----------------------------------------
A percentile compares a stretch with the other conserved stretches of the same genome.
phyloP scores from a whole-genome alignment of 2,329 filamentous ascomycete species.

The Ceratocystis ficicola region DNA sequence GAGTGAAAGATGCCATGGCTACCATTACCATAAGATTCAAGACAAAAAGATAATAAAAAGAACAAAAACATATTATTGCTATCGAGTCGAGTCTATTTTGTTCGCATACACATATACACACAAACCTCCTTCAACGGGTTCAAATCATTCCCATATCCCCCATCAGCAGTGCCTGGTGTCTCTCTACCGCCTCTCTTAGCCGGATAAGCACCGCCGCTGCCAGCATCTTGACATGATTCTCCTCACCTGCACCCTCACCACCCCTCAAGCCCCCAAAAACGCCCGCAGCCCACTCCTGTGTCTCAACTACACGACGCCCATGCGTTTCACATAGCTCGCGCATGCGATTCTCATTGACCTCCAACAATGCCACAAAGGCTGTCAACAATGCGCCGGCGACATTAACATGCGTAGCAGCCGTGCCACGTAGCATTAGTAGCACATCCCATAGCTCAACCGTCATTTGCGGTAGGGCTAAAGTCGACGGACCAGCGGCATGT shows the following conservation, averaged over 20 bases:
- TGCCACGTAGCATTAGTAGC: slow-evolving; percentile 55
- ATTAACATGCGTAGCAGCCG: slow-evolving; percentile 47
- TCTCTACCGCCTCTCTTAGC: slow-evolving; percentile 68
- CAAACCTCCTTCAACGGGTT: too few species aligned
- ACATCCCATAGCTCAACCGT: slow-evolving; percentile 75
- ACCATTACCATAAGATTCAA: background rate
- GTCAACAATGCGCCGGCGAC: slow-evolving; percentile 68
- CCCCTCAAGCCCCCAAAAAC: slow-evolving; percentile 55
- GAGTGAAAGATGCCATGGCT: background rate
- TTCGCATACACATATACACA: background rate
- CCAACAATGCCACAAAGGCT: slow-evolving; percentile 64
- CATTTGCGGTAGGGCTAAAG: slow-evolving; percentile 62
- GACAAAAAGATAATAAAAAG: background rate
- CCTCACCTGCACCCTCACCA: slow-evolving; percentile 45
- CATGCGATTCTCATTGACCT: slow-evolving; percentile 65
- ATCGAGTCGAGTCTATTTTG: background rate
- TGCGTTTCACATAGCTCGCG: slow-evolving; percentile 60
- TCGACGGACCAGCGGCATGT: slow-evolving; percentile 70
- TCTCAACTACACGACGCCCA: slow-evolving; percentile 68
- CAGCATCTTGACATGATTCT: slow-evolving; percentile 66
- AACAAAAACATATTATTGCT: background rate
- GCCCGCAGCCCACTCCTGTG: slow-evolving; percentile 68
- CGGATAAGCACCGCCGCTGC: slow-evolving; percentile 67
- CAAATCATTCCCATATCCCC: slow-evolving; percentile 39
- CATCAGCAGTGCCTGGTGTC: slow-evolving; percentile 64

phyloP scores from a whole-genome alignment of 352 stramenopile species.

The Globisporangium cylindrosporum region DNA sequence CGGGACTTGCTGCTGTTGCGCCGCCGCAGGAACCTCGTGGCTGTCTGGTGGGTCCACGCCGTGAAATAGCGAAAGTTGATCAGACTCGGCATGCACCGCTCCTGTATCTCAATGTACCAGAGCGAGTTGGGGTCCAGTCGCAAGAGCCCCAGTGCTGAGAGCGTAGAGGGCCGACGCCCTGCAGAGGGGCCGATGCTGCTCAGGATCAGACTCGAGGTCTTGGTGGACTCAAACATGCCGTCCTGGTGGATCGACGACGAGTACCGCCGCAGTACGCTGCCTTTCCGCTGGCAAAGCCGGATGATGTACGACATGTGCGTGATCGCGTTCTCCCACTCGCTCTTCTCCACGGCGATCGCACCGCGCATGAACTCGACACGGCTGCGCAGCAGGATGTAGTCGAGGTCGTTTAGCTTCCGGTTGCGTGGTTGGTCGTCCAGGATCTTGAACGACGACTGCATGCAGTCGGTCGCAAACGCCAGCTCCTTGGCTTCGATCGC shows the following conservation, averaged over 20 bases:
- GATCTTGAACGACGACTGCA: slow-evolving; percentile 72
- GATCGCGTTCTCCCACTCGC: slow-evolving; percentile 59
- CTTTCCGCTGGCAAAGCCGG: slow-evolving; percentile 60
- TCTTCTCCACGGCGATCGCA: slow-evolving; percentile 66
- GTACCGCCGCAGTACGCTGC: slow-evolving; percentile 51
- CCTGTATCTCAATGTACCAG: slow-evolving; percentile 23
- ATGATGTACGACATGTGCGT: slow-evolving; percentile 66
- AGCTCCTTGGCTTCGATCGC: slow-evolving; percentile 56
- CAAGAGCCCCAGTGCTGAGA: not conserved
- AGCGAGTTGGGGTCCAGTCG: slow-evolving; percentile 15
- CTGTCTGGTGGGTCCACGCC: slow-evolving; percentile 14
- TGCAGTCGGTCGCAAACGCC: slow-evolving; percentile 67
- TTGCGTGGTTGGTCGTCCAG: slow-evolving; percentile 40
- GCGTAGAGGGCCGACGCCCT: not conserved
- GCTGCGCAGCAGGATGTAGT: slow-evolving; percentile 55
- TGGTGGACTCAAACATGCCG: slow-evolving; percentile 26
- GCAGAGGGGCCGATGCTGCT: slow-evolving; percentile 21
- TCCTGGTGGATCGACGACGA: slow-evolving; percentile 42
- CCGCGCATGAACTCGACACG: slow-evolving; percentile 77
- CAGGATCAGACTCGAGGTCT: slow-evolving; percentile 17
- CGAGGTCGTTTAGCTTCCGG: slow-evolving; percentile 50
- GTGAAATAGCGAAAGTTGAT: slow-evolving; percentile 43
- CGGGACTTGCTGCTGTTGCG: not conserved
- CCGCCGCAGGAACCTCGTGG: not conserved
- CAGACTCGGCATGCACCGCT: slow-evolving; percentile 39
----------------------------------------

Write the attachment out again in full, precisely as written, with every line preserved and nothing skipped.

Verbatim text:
A percentile compares a stretch with the other conserved stretches of the same genome.
phyloP scores from a whole-genome alignment of 2,329 filamentous ascomycete species.

The Ceratocystis ficicola region DNA sequence GAGTGAAAGATGCCATGGCTACCATTACCATAAGATTCAAGACAAAAAGATAATAAAAAGAACAAAAACATATTATTGCTATCGAGTCGAGTCTATTTTGTTCGCATACACATATACACACAAACCTCCTTCAACGGGTTCAAATCATTCCCATATCCCCCATCAGCAGTGCCTGGTGTCTCTCTACCGCCTCTCTTAGCCGGATAAGCACCGCCGCTGCCAGCATCTTGACATGATTCTCCTCACCTGCACCCTCACCACCCCTCAAGCCCCCAAAAACGCCCGCAGCCCACTCCTGTGTCTCAACTACACGACGCCCATGCGTTTCACATAGCTCGCGCATGCGATTCTCATTGACCTCCAACAATGCCACAAAGGCTGTCAACAATGCGCCGGCGACATTAACATGCGTAGCAGCCGTGCCACGTAGCATTAGTAGCACATCCCATAGCTCAACCGTCATTTGCGGTAGGGCTAAAGTCGACGGACCAGCGGCATGT shows the following conservation, averaged over 20 bases:
- TGCCACGTAGCATTAGTAGC: slow-evolving; percentile 55
- ATTAACATGCGTAGCAGCCG: slow-evolving; percentile 47
- TCTCTACCGCCTCTCTTAGC: slow-evolving; percentile 68
- CAAACCTCCTTCAACGGGTT: too few species aligned
- ACATCCCATAGCTCAACCGT: slow-evolving; percentile 75
- ACCATTACCATAAGATTCAA: background rate
- GTCAACAATGCGCCGGCGAC: slow-evolving; percentile 68
- CCCCTCAAGCCCCCAAAAAC: slow-evolving; percentile 55
- GAGTGAAAGATGCCATGGCT: background rate
- TTCGCATACACATATACACA: background rate
- CCAACAATGCCACAAAGGCT: slow-evolving; percentile 64
- CATTTGCGGTAGGGCTAAAG: slow-evolving; percentile 62
- GACAAAAAGATAATAAAAAG: background rate
- CCTCACCTGCACCCTCACCA: slow-evolving; percentile 45
- CATGCGATTCTCATTGACCT: slow-evolving; percentile 65
- ATCGAGTCGAGTCTATTTTG: background rate
- TGCGTTTCACATAGCTCGCG: slow-evolving; percentile 60
- TCGACGGACCAGCGGCATGT: slow-evolving; percentile 70
- TCTCAACTACACGACGCCCA: slow-evolving; percentile 68
- CAGCATCTTGACATGATTCT: slow-evolving; percentile 66
- AACAAAAACATATTATTGCT: background rate
- GCCCGCAGCCCACTCCTGTG: slow-evolving; percentile 68
- CGGATAAGCACCGCCGCTGC: slow-evolving; percentile 67
- CAAATCATTCCCATATCCCC: slow-evolving; percentile 39
- CATCAGCAGTGCCTGGTGTC: slow-evolving; percentile 64

phyloP scores from a whole-genome alignment of 352 stramenopile species.

The Globisporangium cylindrosporum region DNA sequence CGGGACTTGCTGCTGTTGCGCCGCCGCAGGAACCTCGTGGCTGTCTGGTGGGTCCACGCCGTGAAATAGCGAAAGTTGATCAGACTCGGCATGCACCGCTCCTGTATCTCAATGTACCAGAGCGAGTTGGGGTCCAGTCGCAAGAGCCCCAGTGCTGAGAGCGTAGAGGGCCGACGCCCTGCAGAGGGGCCGATGCTGCTCAGGATCAGACTCGAGGTCTTGGTGGACTCAAACATGCCGTCCTGGTGGATCGACGACGAGTACCGCCGCAGTACGCTGCCTTTCCGCTGGCAAAGCCGGATGATGTACGACATGTGCGTGATCGCGTTCTCCCACTCGCTCTTCTCCACGGCGATCGCACCGCGCATGAACTCGACACGGCTGCGCAGCAGGATGTAGTCGAGGTCGTTTAGCTTCCGGTTGCGTGGTTGGTCGTCCAGGATCTTGAACGACGACTGCATGCAGTCGGTCGCAAACGCCAGCTCCTTGGCTTCGATCGC shows the following conservation, averaged over 20 bases:
- GATCTTGAACGACGACTGCA: slow-evolving; percentile 72
- GATCGCGTTCTCCCACTCGC: slow-evolving; percentile 59
- CTTTCCGCTGGCAAAGCCGG: slow-evolving; percentile 60
- TCTTCTCCACGGCGATCGCA: slow-evolving; percentile 66
- GTACCGCCGCAGTACGCTGC: slow-evolving; percentile 51
- CCTGTATCTCAATGTACCAG: slow-evolving; percentile 23
- ATGATGTACGACATGTGCGT: slow-evolving; percentile 66
- AGCTCCTTGGCTTCGATCGC: slow-evolving; percentile 56
- CAAGAGCCCCAGTGCTGAGA: not conserved
- AGCGAGTTGGGGTCCAGTCG: slow-evolving; percentile 15
- CTGTCTGGTGGGTCCACGCC: slow-evolving; percentile 14
- TGCAGTCGGTCGCAAACGCC: slow-evolving; percentile 67
- TTGCGTGGTTGGTCGTCCAG: slow-evolving; percentile 40
- GCGTAGAGGGCCGACGCCCT: not conserved
- GCTGCGCAGCAGGATGTAGT: slow-evolving; percentile 55
- TGGTGGACTCAAACATGCCG: slow-evolving; percentile 26
- GCAGAGGGGCCGATGCTGCT: slow-evolving; percentile 21
- TCCTGGTGGATCGACGACGA: slow-evolving; percentile 42
- CCGCGCATGAACTCGACACG: slow-evolving; percentile 77
- CAGGATCAGACTCGAGGTCT: slow-evolving; percentile 17
- CGAGGTCGTTTAGCTTCCGG: slow-evolving; percentile 50
- GTGAAATAGCGAAAGTTGAT: slow-evolving; percentile 43
- CGGGACTTGCTGCTGTTGCG: not conserved
- CCGCCGCAGGAACCTCGTGG: not conserved
- CAGACTCGGCATGCACCGCT: slow-evolving; percentile 39